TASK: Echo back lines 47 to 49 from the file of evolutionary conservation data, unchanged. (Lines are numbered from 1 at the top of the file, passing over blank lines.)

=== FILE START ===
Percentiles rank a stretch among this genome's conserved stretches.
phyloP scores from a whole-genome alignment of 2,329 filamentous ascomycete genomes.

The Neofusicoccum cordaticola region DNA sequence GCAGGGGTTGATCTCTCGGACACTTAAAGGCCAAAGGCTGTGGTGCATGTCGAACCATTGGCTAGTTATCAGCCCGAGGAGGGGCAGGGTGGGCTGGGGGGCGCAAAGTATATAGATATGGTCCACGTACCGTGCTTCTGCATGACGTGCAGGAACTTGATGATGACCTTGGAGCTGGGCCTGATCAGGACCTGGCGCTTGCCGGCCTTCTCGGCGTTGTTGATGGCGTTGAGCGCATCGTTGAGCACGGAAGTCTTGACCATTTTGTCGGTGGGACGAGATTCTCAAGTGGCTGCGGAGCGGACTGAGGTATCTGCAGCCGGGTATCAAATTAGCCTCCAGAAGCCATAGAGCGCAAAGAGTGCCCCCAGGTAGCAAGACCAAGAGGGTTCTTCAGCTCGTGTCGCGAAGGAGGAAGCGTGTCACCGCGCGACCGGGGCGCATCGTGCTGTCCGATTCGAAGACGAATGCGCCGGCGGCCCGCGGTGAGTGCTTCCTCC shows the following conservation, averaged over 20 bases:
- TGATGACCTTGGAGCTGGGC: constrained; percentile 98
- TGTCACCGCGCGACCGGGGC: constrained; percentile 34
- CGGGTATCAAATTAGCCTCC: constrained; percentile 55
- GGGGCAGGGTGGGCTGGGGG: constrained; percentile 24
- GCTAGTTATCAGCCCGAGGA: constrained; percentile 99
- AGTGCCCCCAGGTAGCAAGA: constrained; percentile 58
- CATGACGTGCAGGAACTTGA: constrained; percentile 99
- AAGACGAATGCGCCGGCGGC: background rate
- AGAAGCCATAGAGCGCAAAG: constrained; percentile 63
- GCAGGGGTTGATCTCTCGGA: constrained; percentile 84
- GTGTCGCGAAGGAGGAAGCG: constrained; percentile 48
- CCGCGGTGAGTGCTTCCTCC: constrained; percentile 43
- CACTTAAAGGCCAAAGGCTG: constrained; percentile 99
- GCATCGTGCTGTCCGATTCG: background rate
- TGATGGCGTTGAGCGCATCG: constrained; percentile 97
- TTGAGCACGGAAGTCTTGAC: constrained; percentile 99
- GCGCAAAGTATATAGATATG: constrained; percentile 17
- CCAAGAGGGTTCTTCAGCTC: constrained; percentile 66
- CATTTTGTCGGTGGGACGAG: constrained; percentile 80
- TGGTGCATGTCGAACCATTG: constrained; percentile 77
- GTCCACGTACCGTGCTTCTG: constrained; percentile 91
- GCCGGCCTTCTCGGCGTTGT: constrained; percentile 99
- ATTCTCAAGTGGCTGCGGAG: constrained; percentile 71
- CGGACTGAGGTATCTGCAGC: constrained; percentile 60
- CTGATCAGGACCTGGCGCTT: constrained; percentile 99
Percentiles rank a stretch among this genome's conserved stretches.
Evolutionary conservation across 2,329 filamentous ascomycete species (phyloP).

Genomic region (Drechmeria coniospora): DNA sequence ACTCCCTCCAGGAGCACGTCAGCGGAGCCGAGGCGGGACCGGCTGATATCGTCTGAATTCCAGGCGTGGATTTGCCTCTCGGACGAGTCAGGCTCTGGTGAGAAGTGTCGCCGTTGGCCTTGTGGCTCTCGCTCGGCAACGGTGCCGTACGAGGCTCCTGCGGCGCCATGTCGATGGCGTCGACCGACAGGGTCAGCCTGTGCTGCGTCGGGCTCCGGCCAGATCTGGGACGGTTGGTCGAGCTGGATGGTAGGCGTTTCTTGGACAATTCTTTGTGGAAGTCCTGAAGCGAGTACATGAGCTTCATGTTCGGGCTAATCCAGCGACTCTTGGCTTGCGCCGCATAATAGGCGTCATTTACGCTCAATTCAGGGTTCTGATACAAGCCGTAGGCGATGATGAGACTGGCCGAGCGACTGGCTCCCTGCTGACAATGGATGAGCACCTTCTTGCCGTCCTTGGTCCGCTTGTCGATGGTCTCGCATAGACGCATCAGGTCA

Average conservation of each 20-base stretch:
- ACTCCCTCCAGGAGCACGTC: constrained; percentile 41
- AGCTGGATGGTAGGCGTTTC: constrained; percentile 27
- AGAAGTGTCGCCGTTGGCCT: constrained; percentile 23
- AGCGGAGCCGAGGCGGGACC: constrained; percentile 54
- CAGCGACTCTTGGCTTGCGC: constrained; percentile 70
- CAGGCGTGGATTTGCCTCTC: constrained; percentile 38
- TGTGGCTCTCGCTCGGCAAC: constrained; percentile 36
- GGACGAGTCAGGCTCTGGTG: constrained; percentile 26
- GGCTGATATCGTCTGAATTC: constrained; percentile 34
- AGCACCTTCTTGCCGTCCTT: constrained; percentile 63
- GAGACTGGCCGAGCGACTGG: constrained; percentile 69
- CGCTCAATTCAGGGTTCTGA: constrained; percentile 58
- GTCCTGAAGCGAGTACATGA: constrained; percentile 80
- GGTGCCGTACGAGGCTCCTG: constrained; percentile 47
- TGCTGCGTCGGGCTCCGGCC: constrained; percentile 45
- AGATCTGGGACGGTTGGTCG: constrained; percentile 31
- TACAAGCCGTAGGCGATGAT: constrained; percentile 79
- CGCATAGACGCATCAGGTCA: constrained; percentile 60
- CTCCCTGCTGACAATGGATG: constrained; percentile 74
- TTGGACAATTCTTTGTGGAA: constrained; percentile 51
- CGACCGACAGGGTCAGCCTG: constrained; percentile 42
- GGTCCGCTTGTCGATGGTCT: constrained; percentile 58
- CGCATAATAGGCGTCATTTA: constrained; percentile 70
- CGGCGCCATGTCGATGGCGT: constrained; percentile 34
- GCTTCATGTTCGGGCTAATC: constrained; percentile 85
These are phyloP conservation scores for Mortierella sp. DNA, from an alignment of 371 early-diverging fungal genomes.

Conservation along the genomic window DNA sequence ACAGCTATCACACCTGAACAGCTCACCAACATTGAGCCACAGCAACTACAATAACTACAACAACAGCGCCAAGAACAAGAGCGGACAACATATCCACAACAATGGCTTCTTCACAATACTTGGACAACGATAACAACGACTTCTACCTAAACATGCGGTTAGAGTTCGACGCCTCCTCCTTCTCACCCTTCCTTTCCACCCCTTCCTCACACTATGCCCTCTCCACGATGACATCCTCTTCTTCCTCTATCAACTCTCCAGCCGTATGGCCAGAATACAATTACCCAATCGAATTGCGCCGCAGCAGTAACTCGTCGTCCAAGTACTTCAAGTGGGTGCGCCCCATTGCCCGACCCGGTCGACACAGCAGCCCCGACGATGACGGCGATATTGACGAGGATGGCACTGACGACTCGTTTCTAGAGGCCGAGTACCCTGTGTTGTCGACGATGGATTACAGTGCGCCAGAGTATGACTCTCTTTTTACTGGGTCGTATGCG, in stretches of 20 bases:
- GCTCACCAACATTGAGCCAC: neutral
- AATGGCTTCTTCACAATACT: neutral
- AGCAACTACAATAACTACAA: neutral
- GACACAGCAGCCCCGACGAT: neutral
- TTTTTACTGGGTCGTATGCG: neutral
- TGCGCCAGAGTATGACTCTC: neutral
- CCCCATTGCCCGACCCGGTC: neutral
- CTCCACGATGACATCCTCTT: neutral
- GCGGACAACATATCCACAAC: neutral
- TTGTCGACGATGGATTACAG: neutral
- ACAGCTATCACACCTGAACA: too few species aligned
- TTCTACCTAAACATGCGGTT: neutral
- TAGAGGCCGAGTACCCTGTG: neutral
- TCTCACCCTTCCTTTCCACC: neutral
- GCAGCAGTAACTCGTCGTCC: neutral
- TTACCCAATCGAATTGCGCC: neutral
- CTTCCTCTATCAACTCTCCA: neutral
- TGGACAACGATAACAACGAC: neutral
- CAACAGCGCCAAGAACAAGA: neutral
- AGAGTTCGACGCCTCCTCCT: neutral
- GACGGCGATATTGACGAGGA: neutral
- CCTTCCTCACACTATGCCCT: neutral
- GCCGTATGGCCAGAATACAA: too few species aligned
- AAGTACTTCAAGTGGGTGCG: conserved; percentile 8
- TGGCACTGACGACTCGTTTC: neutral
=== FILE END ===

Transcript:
- TGCTGCGTCGGGCTCCGGCC: constrained; percentile 45
- AGATCTGGGACGGTTGGTCG: constrained; percentile 31
- TACAAGCCGTAGGCGATGAT: constrained; percentile 79